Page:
Which of the following is an example of a limited-pay life policy?

A limited-pay life policy requires you to pay insurance premiums for 10, 15, 20 years, or until your age of retirement. The period depends on the type of limited-pay life policy you pick.

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Rachael Brennan has been working in the insurance industry since 2006 when she began working as a licensed insurance representative for 21st Century Insurance, during which time she earned her Property and Casualty license in all 50 states. After several years she expanded her insurance expertise, earning her license in Health and AD&D insurance as well. She has worked for small health in...

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Benjamin Carr was a licensed insurance agent in Georgia and has two years' experience in life, health, property and casualty coverage. He has worked with State Farm and other risk management firms. He is also a strategic writer and editor with a background in branding, marketing, and quality assurance. He has been in military newsrooms — literally on the frontline of journalism.

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Reviewed by Benji Carr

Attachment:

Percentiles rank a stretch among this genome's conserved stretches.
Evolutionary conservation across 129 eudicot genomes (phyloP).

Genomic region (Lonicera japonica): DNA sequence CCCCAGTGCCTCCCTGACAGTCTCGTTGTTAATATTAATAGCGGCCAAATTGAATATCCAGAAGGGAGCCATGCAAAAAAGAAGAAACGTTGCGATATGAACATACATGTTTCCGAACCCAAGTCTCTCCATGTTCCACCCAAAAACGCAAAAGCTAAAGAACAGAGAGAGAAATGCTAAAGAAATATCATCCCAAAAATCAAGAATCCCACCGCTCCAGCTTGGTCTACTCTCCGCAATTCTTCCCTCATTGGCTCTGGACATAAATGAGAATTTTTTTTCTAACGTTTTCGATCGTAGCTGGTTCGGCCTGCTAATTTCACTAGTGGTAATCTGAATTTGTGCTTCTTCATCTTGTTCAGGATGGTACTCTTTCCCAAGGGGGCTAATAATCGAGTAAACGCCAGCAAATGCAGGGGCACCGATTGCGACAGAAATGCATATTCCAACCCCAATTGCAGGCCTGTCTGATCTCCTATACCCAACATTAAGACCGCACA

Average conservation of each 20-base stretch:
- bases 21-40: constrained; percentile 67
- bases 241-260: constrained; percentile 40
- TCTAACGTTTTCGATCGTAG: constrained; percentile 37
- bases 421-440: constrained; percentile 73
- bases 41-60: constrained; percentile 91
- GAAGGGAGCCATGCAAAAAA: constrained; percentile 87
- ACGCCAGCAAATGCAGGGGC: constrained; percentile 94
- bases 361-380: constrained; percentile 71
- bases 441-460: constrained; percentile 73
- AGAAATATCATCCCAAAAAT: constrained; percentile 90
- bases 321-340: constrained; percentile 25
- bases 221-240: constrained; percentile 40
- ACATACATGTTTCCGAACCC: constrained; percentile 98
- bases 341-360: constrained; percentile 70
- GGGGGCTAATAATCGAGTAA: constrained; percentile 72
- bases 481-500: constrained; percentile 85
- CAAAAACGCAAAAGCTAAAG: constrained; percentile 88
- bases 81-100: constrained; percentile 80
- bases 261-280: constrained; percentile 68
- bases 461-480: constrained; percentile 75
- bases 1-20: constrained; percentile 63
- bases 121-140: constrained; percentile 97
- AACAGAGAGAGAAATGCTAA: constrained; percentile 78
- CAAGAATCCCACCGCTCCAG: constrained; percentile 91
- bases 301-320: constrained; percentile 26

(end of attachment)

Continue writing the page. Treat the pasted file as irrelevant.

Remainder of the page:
Former Licensed Life Insurance Agent Benji Carr

UPDATED: Apr 4, 2022

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Quick Facts

  • A limited-pay life policy requires the policyholder to pay premiums for a limited number of years, but its coverage last a lifetime.
  • 7-pay life insurance, life paid up to 65, and policies with pre-determined time frames are some examples of a limited-pay life policy.
  • The limited-pay life policy is most suitable for people close to their age of retirement.

Limited-pay life policy is one of the most preferred insurance options in the current age, as people tend to choose policies that will offer significant financial growth. As the name suggests, the limited-pay life policy requires the policyholder to pay the dues for a limited number of years rather than keep paying for an extended period.

Therefore, even if you finish paying the amount within a few years, the benefits of such a policy are long-term and enough to last a lifetime. However, there are several different types of policies available in the current market that you can choose. These policies require careful consideration of features like the period, amount, affordability, and insurance pay-out.

If you are considering buying a limited-pay life policy, you need to understand what it is, how it works, and its advantages in the long run.

Introduction to Limited-pay Life Policy